Boat Accidents

Florida is the largest peninsula in the United States. Surrounded by water on three sides and with year-round temperate weather, the state of Florida is a haven for water activities, including water skiing, tubing, jet skiing, sailing, fishing, and boating. In addition, with numerous large ports, Florida is known as the cruise ship capital of the world. With millions of Florida residents and visitors enjoying the warm waters of the Gulf of Mexico and Atlantic Ocean each year, boat accidents are bound to happen. In fact, the state of Florida sees more boat-related accidents annually than any other state. Of the nearly 900,000 boats registered in the state, 634 boat accidents were reported for a total of 73 fatalities, 365 injuries, and over $10.5 million in damage. One boat out of every 1,419 docked in Florida will be involved in an accident in the next year. However, these statistics account for only accidents reported to the Florida Fish and Wildlife Conservation Commission. The vast majority of accidents go unreported.

If you were injured in a boat accident, you may have legal recourse against the boat captain, owner of the boat, cruise ship operator, or tour guide, depending upon who was at fault. At Kaiser Romanello, our personal injury attorneys have over 25 years of combined experience navigating maritime law and sea-based injury accident claims. If you were injured on a boat due to an unexpected accident or collision, we can assist you with determining whether you have a viable claim.  Kaiser Romanello provides free consultations to boat accident victims located throughout the state of Florida. To schedule an appointment with our experienced boat accident attorneys, contact Kaiser Romanello today.


The Florida Fish and Wildlife Conservation is responsible for passing rules and regulations pertaining to boat ownership and operation. The state of Florida is notorious for extremely lax boating laws, which contribute to the high rate of boating accidents annually. Below are some commonly violated Florida boating laws.

  • Boats must be registered with a valid decal displayed on the bow. Exceptions to this requirement include non-motorized boats shorter than 16 feet, canoes, kayaks, row boats, and boats used exclusively in private lakes.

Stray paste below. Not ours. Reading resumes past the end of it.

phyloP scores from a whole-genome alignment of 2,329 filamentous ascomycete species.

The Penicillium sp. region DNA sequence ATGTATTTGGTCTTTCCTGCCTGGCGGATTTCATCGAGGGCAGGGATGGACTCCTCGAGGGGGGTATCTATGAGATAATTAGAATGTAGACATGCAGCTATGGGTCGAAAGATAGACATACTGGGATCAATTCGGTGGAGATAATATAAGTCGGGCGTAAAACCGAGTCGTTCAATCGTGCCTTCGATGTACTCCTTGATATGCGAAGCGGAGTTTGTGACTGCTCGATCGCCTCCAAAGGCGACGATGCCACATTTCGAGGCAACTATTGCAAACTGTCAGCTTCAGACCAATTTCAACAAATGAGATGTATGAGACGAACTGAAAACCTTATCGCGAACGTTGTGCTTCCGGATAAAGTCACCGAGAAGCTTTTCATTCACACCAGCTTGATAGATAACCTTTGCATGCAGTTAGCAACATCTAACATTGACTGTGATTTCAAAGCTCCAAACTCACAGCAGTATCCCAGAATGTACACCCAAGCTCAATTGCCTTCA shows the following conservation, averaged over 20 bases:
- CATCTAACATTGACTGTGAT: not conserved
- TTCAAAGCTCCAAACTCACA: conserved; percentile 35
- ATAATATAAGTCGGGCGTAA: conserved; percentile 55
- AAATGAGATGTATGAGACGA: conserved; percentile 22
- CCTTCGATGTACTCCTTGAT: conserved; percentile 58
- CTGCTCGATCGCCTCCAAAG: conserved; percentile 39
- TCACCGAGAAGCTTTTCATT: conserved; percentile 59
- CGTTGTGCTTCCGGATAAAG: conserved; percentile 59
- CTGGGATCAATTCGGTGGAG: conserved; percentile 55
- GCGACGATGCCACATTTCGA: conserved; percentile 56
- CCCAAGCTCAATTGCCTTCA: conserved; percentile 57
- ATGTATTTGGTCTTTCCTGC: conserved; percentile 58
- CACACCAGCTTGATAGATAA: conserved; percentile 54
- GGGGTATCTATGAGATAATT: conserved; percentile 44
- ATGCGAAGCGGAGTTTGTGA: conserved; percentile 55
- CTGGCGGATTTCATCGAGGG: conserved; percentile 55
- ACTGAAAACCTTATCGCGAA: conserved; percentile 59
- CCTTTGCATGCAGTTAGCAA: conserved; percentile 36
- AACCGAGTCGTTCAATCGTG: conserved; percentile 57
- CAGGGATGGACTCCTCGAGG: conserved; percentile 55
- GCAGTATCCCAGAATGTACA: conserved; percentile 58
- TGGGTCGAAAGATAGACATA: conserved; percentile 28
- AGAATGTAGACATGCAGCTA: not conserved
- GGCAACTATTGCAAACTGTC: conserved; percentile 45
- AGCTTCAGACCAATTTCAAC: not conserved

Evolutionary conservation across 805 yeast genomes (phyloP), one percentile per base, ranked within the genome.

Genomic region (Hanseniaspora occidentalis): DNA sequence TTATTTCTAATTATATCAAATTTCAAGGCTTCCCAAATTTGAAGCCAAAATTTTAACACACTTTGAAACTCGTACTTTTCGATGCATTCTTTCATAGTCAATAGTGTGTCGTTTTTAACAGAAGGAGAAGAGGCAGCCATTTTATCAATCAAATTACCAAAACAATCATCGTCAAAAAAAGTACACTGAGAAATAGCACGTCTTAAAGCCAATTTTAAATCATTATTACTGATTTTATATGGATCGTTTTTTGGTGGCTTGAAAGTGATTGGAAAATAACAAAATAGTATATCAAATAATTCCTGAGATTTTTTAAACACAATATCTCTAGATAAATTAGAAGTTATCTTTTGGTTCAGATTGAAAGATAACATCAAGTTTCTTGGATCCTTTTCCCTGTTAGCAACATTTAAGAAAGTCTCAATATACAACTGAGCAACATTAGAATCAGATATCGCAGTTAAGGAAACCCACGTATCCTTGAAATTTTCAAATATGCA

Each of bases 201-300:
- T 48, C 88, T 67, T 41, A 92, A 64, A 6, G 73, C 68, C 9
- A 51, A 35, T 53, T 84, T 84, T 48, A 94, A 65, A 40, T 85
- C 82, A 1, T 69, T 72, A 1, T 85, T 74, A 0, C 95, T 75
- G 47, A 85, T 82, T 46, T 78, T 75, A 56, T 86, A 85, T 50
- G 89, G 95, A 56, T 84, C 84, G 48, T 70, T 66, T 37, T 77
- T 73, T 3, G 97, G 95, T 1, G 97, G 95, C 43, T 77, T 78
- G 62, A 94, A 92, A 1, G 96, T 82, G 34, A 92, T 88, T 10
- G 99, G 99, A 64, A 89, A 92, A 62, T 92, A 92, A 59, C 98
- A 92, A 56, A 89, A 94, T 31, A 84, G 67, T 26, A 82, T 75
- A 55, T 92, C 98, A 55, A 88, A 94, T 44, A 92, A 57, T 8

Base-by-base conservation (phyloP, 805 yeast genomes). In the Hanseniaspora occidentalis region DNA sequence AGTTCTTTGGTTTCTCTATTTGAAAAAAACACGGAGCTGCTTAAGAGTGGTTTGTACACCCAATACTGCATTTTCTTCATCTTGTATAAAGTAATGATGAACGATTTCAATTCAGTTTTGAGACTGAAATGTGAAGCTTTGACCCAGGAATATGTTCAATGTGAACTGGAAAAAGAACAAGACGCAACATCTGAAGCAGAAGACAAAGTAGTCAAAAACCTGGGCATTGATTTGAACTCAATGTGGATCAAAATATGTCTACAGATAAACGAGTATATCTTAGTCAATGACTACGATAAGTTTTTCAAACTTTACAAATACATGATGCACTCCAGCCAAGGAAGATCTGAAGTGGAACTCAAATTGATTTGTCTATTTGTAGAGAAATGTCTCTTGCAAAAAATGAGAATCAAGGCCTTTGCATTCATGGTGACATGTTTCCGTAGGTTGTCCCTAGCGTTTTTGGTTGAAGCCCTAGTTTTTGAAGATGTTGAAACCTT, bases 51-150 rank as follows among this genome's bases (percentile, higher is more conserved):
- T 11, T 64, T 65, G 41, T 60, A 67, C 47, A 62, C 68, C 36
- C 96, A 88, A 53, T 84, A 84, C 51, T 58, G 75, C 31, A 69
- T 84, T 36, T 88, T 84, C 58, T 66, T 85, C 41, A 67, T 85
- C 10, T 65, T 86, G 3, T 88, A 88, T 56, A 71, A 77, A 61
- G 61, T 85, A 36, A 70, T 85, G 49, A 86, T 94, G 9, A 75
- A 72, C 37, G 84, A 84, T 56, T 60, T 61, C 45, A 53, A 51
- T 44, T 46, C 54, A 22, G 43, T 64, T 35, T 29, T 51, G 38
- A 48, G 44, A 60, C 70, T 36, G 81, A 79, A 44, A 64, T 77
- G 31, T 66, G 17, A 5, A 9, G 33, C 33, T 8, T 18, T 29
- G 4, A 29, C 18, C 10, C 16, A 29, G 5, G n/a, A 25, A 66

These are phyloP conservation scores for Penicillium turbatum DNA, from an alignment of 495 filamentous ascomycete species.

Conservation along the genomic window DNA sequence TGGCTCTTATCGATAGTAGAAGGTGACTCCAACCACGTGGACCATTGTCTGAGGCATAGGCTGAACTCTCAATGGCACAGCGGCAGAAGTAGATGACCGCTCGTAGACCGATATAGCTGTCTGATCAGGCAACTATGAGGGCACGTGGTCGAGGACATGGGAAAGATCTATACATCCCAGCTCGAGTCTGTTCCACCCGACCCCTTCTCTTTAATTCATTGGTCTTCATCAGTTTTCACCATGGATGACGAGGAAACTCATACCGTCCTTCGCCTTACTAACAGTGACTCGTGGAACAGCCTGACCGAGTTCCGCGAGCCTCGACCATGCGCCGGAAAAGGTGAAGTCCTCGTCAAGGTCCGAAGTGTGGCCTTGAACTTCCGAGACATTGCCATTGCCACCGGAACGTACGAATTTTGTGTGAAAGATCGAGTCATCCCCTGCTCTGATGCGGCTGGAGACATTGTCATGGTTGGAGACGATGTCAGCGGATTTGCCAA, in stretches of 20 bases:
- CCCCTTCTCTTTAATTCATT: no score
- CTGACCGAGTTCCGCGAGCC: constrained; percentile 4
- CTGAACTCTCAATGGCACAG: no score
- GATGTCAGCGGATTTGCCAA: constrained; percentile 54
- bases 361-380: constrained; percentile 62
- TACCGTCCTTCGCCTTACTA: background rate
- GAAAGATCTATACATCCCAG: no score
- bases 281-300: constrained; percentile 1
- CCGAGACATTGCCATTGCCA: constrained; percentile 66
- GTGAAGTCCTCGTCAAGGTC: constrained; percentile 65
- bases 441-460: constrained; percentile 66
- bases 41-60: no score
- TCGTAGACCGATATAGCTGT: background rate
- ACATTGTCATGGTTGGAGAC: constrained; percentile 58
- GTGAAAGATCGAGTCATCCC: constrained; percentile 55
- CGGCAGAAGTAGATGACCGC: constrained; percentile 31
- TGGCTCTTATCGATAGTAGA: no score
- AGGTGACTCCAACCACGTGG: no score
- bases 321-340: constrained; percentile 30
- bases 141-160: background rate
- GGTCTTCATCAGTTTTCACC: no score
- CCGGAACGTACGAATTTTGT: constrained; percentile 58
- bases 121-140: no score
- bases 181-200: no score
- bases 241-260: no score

• To operate a boat, you must either take a boater education course or pass a boating exam. Proof of either is required on board, along with a photo ID, unless the operator is a U.S. Coast Guard member, operating on a private lake or supervised by a valid operator.
  • Operators must be age 14 or older. However, an operator must be 18 to rent a boat of 10 horsepower or greater.
  • Boating while under the influence of drugs or alcohol is prohibited and carries stiff penalties, including jail time.
  • Florida law prohibits reckless or careless operation, improper speed, exceeding the maximum loading or horsepower or riding on the bow, deck or gunwale.


Careless, negligent or reckless operation of a boat endangers the lives of those on the boat, as well as individuals in the water and on neighboring boats. When a boat collides with another boat or with a structure such as a dock, the operator of the boat may be civilly liable for damages. These damages can include past and future medical expenses, lost wages, and emotional distress.

Injuries caused by boat collisions can be catastrophic. Unlike a car, which provides seatbelts and airbags, passengers on boats are often times unsecured to the boat. During a collision, these passengers are violently thrown about the boat or even overboard. Common causes of collisions include:

  • Boating under the influence
  • Speeding
  • Reckless or careless operation
  • Poor weather conditions
  • Untrained or uneducated boat operator


In addition, injuries can occur even whether there has been no collision. Passengers on boats who are injured during routine operation of the vessel can seek compensation for damages if the harm they suffered was foreseeable to the boat operator. These accidents can involve:

  • Slip and falls
  • Drowning
  • Wrongful death

If the boat operator is negligent in driving the boat, the operator can be held responsible for the ensuing accident. In addition, if the operator or boat owner is negligent in maintaining the boat, such as properly securing overhead items, providing life jackets or cleaning up spills, the operator can be sued for negligence if an accident occurs.


Florida is home to numerous ports utilized by popular cruise lines. Each year, millions of passengers embark on cruises. Cruise lines are labeled “common carriers,” meaning they offer services to the public under the authority of the U.S. maritime law. Under maritime law, an injured passenger may file a lawsuit for personal injuries suffered in a cruise ship accident if the cruise ship operator either knew or should have known about the dangerous condition or defect aboard the ship. These injuries can be caused by negligent operation of the cruise ship, unsafe conditions on deck or the negligence of cruise ship employees.


Our experienced boat accident lawyers can pursue damages against large cruise lines, private charters, tour boats, and even individual operators. If you suffered injuries aboard a boat due to the negligence of another, do not hesitate to contact Kaiser Romanello today to schedule a free consultation.